Types of Bail Bonds
Texas courts have three acceptable types of bonds: surety bonds, PR bonds, and attorney bonds. Let’s go over each of them briefly:
• Surety bond: This is the most common type to get defendants released from Amarillo courts. A surety bond is typically posted by a bail bond agency on behalf of a defendant who cannot afford to post the bail on their own. However, if the jailed person wishes, they can post a cash bond themselves by depositing it to the court registry. If they don’t appear in court, they stand to lose the bond. On top of that, the judge will issue a warrant for their arrest. If the individual appears for all court dates, the bail money will be returned at the closure of the case.
• PR bonds: A personal recognizance bond, aka PR bond, is granted by a judge once the defendant’s criminal history and type of crime have been reviewed in a pre-trial hearing. Often times, a judge gives green light for a PR bond when they deem the defendant harmless to the community. In this case, the community helps the court establish whether the defendant is a threat or not. In essence, the defendant doesn’t have to pay the bail to get out of jail. If they miss court dates, then the court will ask them to pay the bail amount and perhaps have them arrested.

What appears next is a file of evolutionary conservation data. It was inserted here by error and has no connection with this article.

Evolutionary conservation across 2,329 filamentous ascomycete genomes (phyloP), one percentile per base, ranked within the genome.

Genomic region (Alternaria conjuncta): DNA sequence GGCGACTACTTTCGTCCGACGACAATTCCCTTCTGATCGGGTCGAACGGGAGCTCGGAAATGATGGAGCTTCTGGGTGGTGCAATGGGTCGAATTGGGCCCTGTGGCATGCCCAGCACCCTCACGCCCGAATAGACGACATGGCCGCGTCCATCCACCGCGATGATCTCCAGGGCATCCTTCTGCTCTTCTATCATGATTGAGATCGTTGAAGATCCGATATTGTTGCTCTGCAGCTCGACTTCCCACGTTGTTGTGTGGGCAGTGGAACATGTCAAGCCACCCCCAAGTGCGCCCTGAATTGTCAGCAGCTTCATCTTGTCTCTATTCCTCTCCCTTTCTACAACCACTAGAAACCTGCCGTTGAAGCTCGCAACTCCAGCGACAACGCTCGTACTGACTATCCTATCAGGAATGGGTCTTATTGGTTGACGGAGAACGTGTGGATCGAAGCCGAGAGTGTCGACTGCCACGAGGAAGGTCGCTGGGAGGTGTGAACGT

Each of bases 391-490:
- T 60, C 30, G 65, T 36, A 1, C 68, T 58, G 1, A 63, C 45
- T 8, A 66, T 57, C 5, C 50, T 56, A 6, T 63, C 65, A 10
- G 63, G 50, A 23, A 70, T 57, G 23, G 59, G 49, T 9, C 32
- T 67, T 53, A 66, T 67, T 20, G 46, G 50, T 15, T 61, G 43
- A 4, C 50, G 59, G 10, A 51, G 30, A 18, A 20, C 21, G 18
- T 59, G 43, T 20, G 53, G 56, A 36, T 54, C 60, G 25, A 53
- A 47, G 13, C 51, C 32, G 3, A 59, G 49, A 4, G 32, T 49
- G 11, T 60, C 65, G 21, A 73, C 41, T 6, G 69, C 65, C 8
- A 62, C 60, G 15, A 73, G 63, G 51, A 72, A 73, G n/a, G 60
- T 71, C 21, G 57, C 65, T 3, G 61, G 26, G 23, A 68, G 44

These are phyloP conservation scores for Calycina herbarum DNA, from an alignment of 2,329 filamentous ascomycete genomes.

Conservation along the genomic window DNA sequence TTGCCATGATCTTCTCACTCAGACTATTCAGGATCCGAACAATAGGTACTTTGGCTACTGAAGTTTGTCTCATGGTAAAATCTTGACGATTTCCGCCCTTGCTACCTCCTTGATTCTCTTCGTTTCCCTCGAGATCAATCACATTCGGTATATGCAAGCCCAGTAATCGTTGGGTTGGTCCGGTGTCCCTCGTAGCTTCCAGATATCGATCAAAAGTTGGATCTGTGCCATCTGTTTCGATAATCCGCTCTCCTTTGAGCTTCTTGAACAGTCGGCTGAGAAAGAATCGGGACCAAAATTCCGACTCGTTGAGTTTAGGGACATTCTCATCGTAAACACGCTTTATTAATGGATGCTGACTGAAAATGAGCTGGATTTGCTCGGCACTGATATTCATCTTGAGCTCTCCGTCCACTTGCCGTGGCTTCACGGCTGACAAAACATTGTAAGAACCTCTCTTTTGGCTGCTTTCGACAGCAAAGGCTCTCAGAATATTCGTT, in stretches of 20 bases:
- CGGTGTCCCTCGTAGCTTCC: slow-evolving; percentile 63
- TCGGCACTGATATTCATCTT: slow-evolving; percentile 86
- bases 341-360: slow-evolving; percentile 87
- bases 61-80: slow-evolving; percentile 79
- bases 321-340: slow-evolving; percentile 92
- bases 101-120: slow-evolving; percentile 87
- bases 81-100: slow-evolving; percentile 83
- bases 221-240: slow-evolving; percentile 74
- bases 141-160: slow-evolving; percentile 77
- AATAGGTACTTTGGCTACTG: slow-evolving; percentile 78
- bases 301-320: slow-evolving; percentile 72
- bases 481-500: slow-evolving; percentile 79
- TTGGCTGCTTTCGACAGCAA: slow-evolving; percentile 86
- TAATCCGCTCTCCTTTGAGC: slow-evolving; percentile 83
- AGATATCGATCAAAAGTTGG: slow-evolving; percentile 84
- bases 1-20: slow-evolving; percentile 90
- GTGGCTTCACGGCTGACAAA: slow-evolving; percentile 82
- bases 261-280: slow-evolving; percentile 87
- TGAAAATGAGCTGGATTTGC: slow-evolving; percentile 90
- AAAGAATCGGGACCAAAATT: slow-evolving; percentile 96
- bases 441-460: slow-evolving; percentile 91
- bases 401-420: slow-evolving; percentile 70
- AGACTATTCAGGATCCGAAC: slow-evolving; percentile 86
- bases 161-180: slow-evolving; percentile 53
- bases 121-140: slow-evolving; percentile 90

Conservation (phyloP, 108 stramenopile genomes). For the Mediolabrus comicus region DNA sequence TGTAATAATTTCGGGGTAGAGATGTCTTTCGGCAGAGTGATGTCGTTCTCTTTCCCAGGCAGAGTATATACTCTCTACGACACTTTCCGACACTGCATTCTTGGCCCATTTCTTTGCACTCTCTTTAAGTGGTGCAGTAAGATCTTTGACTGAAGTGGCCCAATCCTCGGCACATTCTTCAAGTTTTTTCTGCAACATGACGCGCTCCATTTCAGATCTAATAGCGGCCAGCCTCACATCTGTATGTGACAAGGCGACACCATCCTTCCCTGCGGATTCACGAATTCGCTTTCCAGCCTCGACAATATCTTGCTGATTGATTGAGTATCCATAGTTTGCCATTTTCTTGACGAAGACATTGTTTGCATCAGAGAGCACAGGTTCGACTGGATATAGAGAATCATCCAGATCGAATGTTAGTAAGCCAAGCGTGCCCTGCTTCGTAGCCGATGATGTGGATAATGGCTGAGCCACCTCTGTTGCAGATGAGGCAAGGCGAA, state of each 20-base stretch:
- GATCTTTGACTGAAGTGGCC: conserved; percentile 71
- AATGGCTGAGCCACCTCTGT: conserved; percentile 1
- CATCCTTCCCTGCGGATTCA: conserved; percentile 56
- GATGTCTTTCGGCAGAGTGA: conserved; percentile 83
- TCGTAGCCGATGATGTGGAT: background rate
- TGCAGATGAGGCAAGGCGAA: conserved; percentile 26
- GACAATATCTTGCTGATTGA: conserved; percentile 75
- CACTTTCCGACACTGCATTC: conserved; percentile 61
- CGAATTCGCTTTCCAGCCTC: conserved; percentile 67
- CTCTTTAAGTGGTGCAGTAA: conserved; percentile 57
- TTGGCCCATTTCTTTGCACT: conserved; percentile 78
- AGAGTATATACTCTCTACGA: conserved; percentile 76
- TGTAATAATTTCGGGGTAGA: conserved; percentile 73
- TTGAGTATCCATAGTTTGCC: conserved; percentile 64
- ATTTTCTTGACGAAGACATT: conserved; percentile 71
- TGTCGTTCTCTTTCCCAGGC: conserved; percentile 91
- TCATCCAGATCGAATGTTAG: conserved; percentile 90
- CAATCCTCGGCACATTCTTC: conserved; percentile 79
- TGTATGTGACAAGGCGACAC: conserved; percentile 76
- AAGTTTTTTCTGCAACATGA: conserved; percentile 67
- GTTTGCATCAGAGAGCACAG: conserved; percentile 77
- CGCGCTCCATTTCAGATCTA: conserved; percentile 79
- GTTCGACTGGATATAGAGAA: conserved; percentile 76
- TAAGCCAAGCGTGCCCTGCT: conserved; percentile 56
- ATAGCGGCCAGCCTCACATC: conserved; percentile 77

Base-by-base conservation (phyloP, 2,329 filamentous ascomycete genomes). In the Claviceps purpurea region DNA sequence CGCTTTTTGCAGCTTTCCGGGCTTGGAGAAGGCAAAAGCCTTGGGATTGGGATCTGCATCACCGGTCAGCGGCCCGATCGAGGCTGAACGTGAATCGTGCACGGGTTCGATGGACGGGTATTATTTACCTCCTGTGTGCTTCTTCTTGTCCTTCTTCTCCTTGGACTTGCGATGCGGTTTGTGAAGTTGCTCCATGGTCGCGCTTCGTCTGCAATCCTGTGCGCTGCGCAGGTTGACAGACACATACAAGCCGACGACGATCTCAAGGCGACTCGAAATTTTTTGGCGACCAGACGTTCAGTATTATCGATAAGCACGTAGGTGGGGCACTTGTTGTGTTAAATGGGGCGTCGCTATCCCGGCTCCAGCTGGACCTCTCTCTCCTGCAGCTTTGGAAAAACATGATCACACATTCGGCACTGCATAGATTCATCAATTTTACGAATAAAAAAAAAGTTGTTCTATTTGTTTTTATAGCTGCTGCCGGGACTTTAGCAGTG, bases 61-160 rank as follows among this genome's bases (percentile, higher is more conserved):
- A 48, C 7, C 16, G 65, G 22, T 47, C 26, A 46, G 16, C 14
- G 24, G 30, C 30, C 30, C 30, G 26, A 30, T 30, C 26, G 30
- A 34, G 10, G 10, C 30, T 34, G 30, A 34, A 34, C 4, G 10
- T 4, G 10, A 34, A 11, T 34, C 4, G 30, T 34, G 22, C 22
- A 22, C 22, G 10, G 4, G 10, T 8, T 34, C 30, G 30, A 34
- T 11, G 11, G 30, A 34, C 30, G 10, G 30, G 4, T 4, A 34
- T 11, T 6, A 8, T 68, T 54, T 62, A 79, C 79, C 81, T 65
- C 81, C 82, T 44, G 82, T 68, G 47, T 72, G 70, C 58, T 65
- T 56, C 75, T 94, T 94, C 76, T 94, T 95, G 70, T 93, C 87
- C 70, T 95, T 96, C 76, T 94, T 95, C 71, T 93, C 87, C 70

• Attorney bond: An attorney can also post a bond on behalf of their clients. However, before doing so, they must represent the client in the actual hearing before a court allows them to post bond for them. This is beneficial in that, as a client of a certain attorney, you will not be technically required to report a PR bond office or bond company.
Amarillo Bail Bond Process
As mentioned before, every state has its specific bail bond rules and regulations. In Amarillo, the process begins when a judge sets a bail amount. Most jails charge a standard amount for common crimes. If the jailed person cannot raise the amount, they can ask a bond agency to bail them out. In this case, the individual will pay a specific percentage of the bail amount (10-15%) to the bail bondsman.